Think of set-and-forget sensors on doors and windows for home security systems. Think of health devices for collecting vital signs that never need to be replaced. Think of engine and tire sensors in your car. The list goes on and on. When looked at from this perspective, the demo was very exciting indeed.
The Bluetooth SIG recently became aware of mobile phones that continue to use AT commands as their primary method to access phone book information. This was a reasonable approach prior to the adoption of the Phone Book Access Profile (PBAP), but should only be used as a fallback method when PBAP is not supported by the other device.
The use of adopted Bluetooth profiles eliminates interoperability issues and simplifies testing. We strongly encourage all manufacturers to implement adopted profiles to provide the best experience for the consumer.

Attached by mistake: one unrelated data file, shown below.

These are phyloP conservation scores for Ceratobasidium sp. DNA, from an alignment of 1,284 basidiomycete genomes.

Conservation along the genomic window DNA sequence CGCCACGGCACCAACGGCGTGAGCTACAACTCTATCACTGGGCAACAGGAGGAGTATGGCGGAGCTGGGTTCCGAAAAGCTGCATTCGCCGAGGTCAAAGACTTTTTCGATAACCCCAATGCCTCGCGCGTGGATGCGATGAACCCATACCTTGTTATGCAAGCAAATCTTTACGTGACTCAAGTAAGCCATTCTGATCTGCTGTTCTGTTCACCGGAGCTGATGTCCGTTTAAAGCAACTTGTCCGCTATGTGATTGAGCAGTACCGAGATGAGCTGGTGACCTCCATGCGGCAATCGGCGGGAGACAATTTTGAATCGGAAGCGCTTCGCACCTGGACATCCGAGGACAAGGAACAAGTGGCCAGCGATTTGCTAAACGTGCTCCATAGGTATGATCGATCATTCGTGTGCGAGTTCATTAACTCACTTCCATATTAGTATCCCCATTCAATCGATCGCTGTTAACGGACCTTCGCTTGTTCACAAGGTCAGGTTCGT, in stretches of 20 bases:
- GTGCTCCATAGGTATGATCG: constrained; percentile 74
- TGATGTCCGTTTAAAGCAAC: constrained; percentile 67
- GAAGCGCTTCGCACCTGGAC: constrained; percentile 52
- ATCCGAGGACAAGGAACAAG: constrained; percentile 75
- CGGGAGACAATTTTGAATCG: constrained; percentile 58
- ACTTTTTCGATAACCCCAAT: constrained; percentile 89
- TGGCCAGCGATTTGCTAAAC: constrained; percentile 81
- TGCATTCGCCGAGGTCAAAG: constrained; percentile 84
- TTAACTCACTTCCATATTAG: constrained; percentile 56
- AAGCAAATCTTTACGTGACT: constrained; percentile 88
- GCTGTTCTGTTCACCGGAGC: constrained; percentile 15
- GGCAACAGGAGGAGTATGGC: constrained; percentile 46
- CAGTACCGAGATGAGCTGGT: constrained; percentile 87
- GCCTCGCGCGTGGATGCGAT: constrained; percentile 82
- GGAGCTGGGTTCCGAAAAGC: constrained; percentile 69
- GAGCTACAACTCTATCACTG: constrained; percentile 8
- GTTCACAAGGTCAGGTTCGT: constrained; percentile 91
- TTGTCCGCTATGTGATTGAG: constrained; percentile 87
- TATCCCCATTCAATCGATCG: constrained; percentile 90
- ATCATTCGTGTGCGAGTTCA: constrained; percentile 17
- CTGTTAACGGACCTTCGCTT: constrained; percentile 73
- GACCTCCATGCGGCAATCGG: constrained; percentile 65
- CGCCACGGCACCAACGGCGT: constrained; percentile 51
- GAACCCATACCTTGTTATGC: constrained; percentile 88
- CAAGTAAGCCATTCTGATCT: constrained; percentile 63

Manufacturers utilizing the AT command over Serial Port Profile (SPP) approach should be aware of the fact that this functionality is outside of the scope of the Bluetooth SIG License.
Almost a year ago, I wrote a blog entry titled Wi Wi-Fi Direct? With the announcement on Monday from the Wi-Fi Alliance stating they are now certifying Wi-Fi Direct products, this question needs to be asked again. The points from my first post are still valid – that Wi-Fi Direct: